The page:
The USDA and the pork producers have reached a settlement agreement that will continue the mandatory national pork checkoff for at least another two years.

The pork checkoff has been under scrutiny since last fall’s referendum vote on whether or not to continue the checkoff. Vote results, announced in early January, showed the checkoff had been voted down. However, a lawsuit filed by a group of independent pork producers, the Michigan Pork Producers Association and the National Pork Producers Council (NPPC) sought an injunction blocking then Secretary of Ag Dan Glickman from terminating the checkoff.

Although the settlement agreement reached by the pork producers and USDA continues the checkoff, there will be a few changes. The agreement terminates NPPC’s role as general contractor for checkoff-funded programs. With the change, NPPC will use non-checkoff or unrestricted funds to focus on legislative and regulatory issues. That leaves the National Pork Board as the recipient of checkoff funds for use in research, promotion and education programs.

The agreement also calls for the USDA to survey eligible pork producers and importers no sooner than June 2003 to determine whether 15 percent or more favor another referendum vote.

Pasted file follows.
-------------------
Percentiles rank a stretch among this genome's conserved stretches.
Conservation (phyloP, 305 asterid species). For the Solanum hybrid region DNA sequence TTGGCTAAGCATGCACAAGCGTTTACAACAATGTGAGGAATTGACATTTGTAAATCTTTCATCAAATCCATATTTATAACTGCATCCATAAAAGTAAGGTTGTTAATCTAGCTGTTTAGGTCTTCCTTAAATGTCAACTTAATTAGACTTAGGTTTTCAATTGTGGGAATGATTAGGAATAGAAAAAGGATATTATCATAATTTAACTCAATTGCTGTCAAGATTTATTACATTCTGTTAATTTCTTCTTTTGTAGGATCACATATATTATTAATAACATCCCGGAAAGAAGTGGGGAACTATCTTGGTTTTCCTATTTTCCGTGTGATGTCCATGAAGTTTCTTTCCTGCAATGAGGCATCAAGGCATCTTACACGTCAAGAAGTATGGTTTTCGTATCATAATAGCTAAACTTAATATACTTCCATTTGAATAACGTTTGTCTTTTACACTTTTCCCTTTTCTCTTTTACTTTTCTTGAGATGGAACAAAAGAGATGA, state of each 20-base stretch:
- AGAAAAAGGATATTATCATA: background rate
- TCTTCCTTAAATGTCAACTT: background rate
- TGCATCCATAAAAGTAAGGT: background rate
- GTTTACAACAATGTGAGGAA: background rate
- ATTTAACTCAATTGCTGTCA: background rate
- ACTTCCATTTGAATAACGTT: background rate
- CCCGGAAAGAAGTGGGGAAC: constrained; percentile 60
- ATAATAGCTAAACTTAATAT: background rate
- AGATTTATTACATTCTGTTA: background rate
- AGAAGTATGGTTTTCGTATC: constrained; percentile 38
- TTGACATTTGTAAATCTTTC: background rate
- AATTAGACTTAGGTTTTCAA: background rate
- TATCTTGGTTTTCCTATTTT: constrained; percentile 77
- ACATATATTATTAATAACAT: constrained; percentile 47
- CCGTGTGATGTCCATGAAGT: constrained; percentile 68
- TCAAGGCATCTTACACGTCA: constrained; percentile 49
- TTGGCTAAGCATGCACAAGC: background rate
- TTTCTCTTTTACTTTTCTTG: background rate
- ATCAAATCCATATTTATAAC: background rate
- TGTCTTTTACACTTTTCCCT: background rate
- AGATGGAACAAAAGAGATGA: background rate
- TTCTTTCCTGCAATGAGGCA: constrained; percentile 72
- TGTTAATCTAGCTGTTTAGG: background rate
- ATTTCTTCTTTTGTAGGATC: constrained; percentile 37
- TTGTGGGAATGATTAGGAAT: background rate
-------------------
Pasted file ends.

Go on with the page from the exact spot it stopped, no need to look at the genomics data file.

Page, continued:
However, checkoff opponents don’t plan to wait that long. Opponents contend that the settlement agreement is not valid as they were co-defendants in the case but not included in the mediation settlement. Checkoff opponents plan to file suit against the USDA as they contend that Secretary of Agriculture, Ann Veneman, doesn’t have the authority to not terminate the checkoff as originally called for by the referendum vote results.

For more information about the pork checkoff, visit the Web site for our sister publication Pork. Visit and check the headlines in their Industry News section.